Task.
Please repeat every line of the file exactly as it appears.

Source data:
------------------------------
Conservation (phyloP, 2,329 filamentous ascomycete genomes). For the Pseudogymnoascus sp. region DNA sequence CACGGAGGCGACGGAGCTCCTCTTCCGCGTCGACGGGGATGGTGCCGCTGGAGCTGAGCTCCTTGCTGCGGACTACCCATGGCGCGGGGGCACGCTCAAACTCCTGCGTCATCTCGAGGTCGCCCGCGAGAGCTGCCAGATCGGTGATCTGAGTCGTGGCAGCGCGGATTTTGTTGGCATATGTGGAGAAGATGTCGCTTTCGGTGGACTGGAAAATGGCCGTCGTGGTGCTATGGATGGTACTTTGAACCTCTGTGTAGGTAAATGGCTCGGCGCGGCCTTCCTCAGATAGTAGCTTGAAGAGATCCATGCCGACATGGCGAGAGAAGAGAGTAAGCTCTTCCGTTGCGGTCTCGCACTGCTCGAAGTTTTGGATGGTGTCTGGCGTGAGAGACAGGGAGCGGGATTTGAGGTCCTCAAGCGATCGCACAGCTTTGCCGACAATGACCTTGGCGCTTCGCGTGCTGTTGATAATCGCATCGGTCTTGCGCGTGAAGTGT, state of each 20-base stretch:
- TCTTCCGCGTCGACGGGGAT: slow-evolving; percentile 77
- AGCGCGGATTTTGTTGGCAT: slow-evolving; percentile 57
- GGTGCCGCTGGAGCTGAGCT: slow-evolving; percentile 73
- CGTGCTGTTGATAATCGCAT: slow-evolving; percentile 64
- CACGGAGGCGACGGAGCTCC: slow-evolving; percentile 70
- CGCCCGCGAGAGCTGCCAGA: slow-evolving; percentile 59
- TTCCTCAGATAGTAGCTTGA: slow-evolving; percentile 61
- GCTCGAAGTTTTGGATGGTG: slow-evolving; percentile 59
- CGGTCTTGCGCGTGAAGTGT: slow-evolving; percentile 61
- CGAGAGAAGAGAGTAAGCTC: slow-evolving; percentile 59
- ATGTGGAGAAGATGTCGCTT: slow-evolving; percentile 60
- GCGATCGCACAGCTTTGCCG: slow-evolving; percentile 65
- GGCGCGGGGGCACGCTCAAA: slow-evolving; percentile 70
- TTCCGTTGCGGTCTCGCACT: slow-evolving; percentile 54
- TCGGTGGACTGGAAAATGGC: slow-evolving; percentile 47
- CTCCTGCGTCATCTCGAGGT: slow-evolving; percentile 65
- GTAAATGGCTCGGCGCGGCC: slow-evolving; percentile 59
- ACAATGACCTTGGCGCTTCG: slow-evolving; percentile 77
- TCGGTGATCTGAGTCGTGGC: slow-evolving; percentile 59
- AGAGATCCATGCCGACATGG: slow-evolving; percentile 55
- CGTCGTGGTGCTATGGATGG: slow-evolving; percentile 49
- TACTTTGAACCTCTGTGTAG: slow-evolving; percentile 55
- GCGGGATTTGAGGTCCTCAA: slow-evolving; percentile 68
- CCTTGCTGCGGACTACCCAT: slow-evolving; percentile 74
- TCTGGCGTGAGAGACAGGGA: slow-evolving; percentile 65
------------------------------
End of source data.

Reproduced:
Conservation (phyloP, 2,329 filamentous ascomycete genomes). For the Pseudogymnoascus sp. region DNA sequence CACGGAGGCGACGGAGCTCCTCTTCCGCGTCGACGGGGATGGTGCCGCTGGAGCTGAGCTCCTTGCTGCGGACTACCCATGGCGCGGGGGCACGCTCAAACTCCTGCGTCATCTCGAGGTCGCCCGCGAGAGCTGCCAGATCGGTGATCTGAGTCGTGGCAGCGCGGATTTTGTTGGCATATGTGGAGAAGATGTCGCTTTCGGTGGACTGGAAAATGGCCGTCGTGGTGCTATGGATGGTACTTTGAACCTCTGTGTAGGTAAATGGCTCGGCGCGGCCTTCCTCAGATAGTAGCTTGAAGAGATCCATGCCGACATGGCGAGAGAAGAGAGTAAGCTCTTCCGTTGCGGTCTCGCACTGCTCGAAGTTTTGGATGGTGTCTGGCGTGAGAGACAGGGAGCGGGATTTGAGGTCCTCAAGCGATCGCACAGCTTTGCCGACAATGACCTTGGCGCTTCGCGTGCTGTTGATAATCGCATCGGTCTTGCGCGTGAAGTGT, state of each 20-base stretch:
- TCTTCCGCGTCGACGGGGAT: slow-evolving; percentile 77
- AGCGCGGATTTTGTTGGCAT: slow-evolving; percentile 57
- GGTGCCGCTGGAGCTGAGCT: slow-evolving; percentile 73
- CGTGCTGTTGATAATCGCAT: slow-evolving; percentile 64
- CACGGAGGCGACGGAGCTCC: slow-evolving; percentile 70
- CGCCCGCGAGAGCTGCCAGA: slow-evolving; percentile 59
- TTCCTCAGATAGTAGCTTGA: slow-evolving; percentile 61
- GCTCGAAGTTTTGGATGGTG: slow-evolving; percentile 59
- CGGTCTTGCGCGTGAAGTGT: slow-evolving; percentile 61
- CGAGAGAAGAGAGTAAGCTC: slow-evolving; percentile 59
- ATGTGGAGAAGATGTCGCTT: slow-evolving; percentile 60
- GCGATCGCACAGCTTTGCCG: slow-evolving; percentile 65
- GGCGCGGGGGCACGCTCAAA: slow-evolving; percentile 70
- TTCCGTTGCGGTCTCGCACT: slow-evolving; percentile 54
- TCGGTGGACTGGAAAATGGC: slow-evolving; percentile 47
- CTCCTGCGTCATCTCGAGGT: slow-evolving; percentile 65
- GTAAATGGCTCGGCGCGGCC: slow-evolving; percentile 59
- ACAATGACCTTGGCGCTTCG: slow-evolving; percentile 77
- TCGGTGATCTGAGTCGTGGC: slow-evolving; percentile 59
- AGAGATCCATGCCGACATGG: slow-evolving; percentile 55
- CGTCGTGGTGCTATGGATGG: slow-evolving; percentile 49
- TACTTTGAACCTCTGTGTAG: slow-evolving; percentile 55
- GCGGGATTTGAGGTCCTCAA: slow-evolving; percentile 68
- CCTTGCTGCGGACTACCCAT: slow-evolving; percentile 74
- TCTGGCGTGAGAGACAGGGA: slow-evolving; percentile 65